The Microbiome of the Inflamed Aorta: What Can We Discern?

Bacteria may play a role in disease

Noninfectious aortitis is usually result of primary systemic large-vessel vasculitis (LVV) such as giant cell arteritis (GCA) or Takayasu’s arteritis (TAK).

Advertising Policy

Cleveland Clinic is a non-profit academic medical center. Advertising on our site helps support our mission. We do not endorse non-Cleveland Clinic products or services Policy

But inflammation of the aorta may also present as “clinically isolated aortitis” (CIA), a noninfectious vasculitis restricted to the proximal thoracic aorta. About 17 percent of patients with CIA develop feature of systemic disease, most often GCA.

Researchers do not yet know whether common conditions exist within CIA- and GCA-affected aortas that contribute to inflammatory aneurysms or how aortitis specimens compare with those from noninflammatory thoracic aortic aneurysms.

Recently, however, a group of investigators compared the microbial communities within the aortas of patients with CIA and GCA with microbial communities in noninflammatory aortic aneurysm controls. They also analyzed microbiomes of temporal arteries (TA) from a parallel study and compared with those from aortic aneurysms.

“Changes in the body’s microbiome might trigger inflammation that can then affect how genes express themselves,” says Alexandra Villa-Forte, MD, MPH, staff in the Department of Rheumatic and Immunologic Diseases, who presented the research at the International Vasculitis & ANCA Workshop 2019. “We know that microbes in our gut or elsewhere in the body may play a role in the development of a wide range of diseases such as inflammatory bowel disease, type 2 diabetes mellitus, obesity and cardiovascular disease. So it makes sense to look into their role in vasculitides.”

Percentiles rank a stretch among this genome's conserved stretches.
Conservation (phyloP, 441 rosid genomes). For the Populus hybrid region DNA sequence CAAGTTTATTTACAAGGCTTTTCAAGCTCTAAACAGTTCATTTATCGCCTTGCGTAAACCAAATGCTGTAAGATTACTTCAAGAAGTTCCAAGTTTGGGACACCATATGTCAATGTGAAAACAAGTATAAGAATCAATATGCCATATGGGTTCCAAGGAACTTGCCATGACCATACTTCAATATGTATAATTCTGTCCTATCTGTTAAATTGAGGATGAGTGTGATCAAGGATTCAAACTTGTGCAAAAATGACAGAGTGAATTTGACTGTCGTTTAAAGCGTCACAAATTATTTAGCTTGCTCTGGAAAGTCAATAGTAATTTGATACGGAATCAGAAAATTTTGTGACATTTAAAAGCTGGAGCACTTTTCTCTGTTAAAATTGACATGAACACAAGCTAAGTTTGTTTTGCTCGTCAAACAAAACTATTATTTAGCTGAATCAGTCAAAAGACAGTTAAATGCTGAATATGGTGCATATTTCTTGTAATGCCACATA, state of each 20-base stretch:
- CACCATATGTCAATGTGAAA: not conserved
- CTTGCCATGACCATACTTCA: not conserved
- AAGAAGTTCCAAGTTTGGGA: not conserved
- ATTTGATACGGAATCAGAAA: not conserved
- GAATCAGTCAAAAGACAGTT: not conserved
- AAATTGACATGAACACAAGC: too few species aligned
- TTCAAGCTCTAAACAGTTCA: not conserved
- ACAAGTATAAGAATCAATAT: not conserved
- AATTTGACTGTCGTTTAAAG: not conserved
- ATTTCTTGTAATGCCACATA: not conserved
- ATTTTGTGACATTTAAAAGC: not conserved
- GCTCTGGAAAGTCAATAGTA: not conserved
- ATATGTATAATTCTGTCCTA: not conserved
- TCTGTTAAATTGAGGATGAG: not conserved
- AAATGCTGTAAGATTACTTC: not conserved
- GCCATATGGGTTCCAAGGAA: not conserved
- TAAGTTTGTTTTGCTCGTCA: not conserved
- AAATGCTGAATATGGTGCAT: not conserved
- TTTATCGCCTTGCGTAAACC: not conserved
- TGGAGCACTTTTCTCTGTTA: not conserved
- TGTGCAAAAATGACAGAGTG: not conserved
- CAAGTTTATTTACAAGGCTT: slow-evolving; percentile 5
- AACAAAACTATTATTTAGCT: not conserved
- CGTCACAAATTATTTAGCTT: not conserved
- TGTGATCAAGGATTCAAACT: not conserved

Advertising Policy

Study characteristics

The authors obtained 220 aorta samples from prospectively enrolled patients undergoing thoracic aorta aneurysm surgery. They selected 49 patients based on the ability to match for age, gender and race (12 CIA, 14 GCA and 23 noninflammatory aneurysm controls).

The researchers collected biopsies under surgically aseptic conditions. Those samples were then snap frozen (-80 oC), deidentified and processed in a blinded fashion.

The investigators then performed taxonomic classification of bacterial sequences to the genus level and also calculated relative abundances. They used principal coordinate analysis (PCoA/DESeq2) to analyze microbiome differential abundances and used PICRUSt to predict functional profiling.

Results of comparison

While microbial beta and alpha diversity differed between the aortitis cases and controls, no significant differences were noted between microbial communities in CIA and GCA.

Advertising Policy

Overall microbiomes of aortas differed significantly from those of TAs, in both control and GCA groups (P = 0.0002).

“Contrary to previous beliefs, we found that thoracic aortic aneurysms are not sterile,” says Charis Eng, MD, PhD, Chair of Cleveland Clinic’s Genomic Medicine Institute. “That is hopefully the first step in understanding whether microbes play a role in the pathogenesis of aortitis or noninflammatory aneurysms. We saw an important clue: that the microbiome of aortitis significantly differed from that of TA in GCA.”